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Preventing accidental password leaks with Sequelize

kmtenhouse profile image Tassa Tenhouse ・6 min read

Express is one of the most popular web frameworks for Node.js, with tons of documentation and tutorials available. It was purposefully designed to be flexible and "unopinionated", which can help you get new projects up and running quickly...

...until you smack head-first into user authentication.

Seal bumps into aquarium glass

Unlike frameworks in other languages (such as PHP's Django), Express doesn't have a built-in login system. It's up the developer to figure out how to authenticate users and handle their data - and security is tough! As a result, most tutorials pull in the middleware package Passport.js for assistance. Passport supports a variety of "strategies" that can be used to verify the identity of a user attempting to access your application, including Open Id Connect with Google, oAuth with Facebook, and more. And since those third-party strategies usually have even more setup steps, many tutorials resort to the "simplest" option -- the passport-local strategy which stores usernames and passwords in a database you control.

⚠️ A note about username/password

It's worth pausing for a moment to consider: is storing passwords the right choice for your project in the first place? While the 'local' strategy does get you up and running quickly, most tutorials leave out important steps for safely handling passwords. (Heck, even these one isn't as in-depth as it could be!)

Some strongly recommended reading includes:

🙄 Pshh, I'm sure I have this under control - I'm salting and hashing stuff!

Okay, well...while it's a great step to store passwords hashed and salted, it's also important to think about retrieval. Even if our passwords aren't in plain text, we still don't want to make them accessible to users! If passwords can be saved to a malicious person's machine, they have all the time in the world to try cracking them. (And if your password protection isn't as rigorous as you think, that can take as few as a couple minutes!) So it's important to make sure that your project both stores passwords securely and avoids leaking them back out.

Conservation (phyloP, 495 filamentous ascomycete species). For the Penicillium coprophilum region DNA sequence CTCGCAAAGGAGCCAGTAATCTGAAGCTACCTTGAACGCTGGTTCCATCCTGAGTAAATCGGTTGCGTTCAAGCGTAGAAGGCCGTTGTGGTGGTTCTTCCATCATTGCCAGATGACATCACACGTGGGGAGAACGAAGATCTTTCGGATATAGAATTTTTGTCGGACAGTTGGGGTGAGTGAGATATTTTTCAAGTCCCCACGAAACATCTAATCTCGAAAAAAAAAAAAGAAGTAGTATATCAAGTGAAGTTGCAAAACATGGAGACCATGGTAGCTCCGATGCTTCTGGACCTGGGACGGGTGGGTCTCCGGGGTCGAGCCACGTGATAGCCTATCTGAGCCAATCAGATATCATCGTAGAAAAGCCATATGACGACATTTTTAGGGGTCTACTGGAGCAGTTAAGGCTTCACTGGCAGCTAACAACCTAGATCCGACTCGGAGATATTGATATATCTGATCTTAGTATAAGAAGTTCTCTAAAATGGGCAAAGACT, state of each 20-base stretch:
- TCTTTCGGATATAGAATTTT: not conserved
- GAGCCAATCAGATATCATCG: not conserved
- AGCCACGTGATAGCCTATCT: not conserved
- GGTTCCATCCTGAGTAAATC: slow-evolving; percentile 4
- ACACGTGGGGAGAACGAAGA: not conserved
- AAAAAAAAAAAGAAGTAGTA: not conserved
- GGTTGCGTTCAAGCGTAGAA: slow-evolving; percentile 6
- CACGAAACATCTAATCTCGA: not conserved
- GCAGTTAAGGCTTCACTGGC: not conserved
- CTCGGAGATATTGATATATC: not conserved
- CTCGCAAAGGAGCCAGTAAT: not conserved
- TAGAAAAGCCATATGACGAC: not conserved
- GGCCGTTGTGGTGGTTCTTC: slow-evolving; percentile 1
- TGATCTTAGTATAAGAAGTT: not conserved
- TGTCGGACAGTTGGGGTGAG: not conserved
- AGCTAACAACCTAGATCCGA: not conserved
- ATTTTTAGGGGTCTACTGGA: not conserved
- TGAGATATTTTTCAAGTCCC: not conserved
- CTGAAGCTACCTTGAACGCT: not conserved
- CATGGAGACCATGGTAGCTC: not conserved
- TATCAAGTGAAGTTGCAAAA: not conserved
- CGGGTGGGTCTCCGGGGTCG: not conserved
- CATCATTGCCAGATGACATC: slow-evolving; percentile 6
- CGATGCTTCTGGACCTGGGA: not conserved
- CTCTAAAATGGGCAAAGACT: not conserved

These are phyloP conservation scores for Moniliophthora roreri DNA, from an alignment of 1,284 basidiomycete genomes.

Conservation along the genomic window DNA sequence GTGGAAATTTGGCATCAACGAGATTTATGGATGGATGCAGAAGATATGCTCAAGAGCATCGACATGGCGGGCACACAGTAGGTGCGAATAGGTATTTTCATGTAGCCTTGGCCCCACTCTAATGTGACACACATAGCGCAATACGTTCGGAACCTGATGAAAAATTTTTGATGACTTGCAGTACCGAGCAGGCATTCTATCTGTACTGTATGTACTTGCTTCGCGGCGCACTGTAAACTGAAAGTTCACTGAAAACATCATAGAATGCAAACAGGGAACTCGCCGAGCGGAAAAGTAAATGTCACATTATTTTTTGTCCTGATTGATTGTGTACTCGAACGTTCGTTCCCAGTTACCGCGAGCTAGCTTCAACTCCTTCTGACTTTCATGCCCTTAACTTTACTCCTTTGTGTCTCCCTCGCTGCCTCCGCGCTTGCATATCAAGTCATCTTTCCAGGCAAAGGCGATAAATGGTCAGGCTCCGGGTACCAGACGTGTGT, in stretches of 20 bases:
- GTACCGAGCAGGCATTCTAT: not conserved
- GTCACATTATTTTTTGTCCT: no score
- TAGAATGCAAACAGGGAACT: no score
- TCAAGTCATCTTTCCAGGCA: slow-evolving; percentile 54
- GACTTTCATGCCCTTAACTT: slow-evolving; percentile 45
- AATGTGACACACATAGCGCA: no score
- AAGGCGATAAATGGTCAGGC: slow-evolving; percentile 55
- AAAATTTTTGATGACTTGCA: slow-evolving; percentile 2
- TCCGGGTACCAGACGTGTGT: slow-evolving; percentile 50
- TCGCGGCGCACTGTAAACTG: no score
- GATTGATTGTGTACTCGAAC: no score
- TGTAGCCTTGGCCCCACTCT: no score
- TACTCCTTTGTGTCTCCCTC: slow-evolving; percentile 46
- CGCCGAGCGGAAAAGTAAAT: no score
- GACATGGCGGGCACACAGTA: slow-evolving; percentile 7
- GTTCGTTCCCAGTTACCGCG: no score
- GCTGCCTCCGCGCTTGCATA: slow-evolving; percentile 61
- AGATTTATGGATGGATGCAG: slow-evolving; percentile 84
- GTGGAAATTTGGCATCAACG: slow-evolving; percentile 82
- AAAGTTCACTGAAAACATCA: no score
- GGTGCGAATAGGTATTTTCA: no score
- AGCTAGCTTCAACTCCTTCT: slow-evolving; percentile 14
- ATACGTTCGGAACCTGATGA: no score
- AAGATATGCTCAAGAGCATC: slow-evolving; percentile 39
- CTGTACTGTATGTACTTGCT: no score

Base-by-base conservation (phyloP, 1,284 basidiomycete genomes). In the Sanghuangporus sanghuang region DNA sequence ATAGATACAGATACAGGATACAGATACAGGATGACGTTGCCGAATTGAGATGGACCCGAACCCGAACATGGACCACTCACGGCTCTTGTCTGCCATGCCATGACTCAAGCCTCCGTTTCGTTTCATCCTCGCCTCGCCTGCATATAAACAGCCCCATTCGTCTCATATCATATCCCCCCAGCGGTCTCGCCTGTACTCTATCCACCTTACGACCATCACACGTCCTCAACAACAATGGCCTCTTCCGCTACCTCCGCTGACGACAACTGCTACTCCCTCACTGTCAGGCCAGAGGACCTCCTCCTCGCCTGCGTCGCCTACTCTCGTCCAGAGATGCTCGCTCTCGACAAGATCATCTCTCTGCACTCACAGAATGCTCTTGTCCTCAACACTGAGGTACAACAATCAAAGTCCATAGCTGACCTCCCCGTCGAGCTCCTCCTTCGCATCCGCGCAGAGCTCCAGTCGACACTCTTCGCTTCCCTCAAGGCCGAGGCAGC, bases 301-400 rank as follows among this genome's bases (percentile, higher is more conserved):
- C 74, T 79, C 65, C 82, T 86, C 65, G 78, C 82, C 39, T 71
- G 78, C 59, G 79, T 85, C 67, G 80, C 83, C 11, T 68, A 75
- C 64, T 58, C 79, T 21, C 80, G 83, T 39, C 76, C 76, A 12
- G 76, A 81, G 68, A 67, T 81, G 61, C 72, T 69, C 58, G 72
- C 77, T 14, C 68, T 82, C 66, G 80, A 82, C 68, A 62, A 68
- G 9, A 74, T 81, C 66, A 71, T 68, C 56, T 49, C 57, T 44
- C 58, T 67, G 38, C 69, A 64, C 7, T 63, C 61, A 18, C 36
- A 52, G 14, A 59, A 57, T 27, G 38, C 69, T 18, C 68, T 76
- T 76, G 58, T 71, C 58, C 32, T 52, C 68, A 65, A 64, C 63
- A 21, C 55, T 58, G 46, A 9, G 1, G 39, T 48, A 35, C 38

For example, consider an Express project using the Sequelize ORM. Perhaps we have a user model like this:

class User extends Model {
    validPassword(passwordToCheck) {
        return bcrypt.compareSync(getSHA512(passwordToCheck), this.password);
    }
}

User.init({
    nickname: {
        type: DataTypes.STRING,
        allowNull: false,
        validate: { is: /^[0-9a-z_]+$/i, len: [1, 32] }
    },
    email: {
        type: DataTypes.STRING,
        allowNull: false,
        unique: true,
        validate: {
            isEmail: true
        }
    },
    password: {
        type: DataTypes.STRING,
        allowNull: false
    }
}, {
        hooks: {
        beforeCreate: (user) => {
            if (typeof user.password !== "string" || user.password.length < 8 || user.password.length > 128) {
                throw new Error("Invalid incoming password!");
            }
            user.password = bcrypt.hashSync(getSHA512(user.password), bcrypt.genSaltSync(12), null);
        }
    },
sequelize
});

Now, let's say we write a route that is meant to get a list of all users so we can display them:

router.get("/api/users", (req, res) => {
    db.User.findAll({})
        .then(result => res.json(result))
        .catch(err => res.json(err));
});

But if we then hit this route with a client...

(Screenshot of the hashed passwords showing in response

...whoops, our passwords are exposed!

😆 Well I would be more careful lol!

Maybe so! It's always important to think about what information our queries are selecting. Trouble is, it's also easy to miss places where this data is cropping up. For example, let's say we want to get data about the user who is currently logged in. If we were copying from Passport's documentation for the local strategy, the login configuration probably ended up looking something like this:

var passport = require('passport')
  , LocalStrategy = require('passport-local').Strategy;

passport.use(new LocalStrategy(
  function(username, password, done) {
    User.findOne({ username: username }, function(err, user) {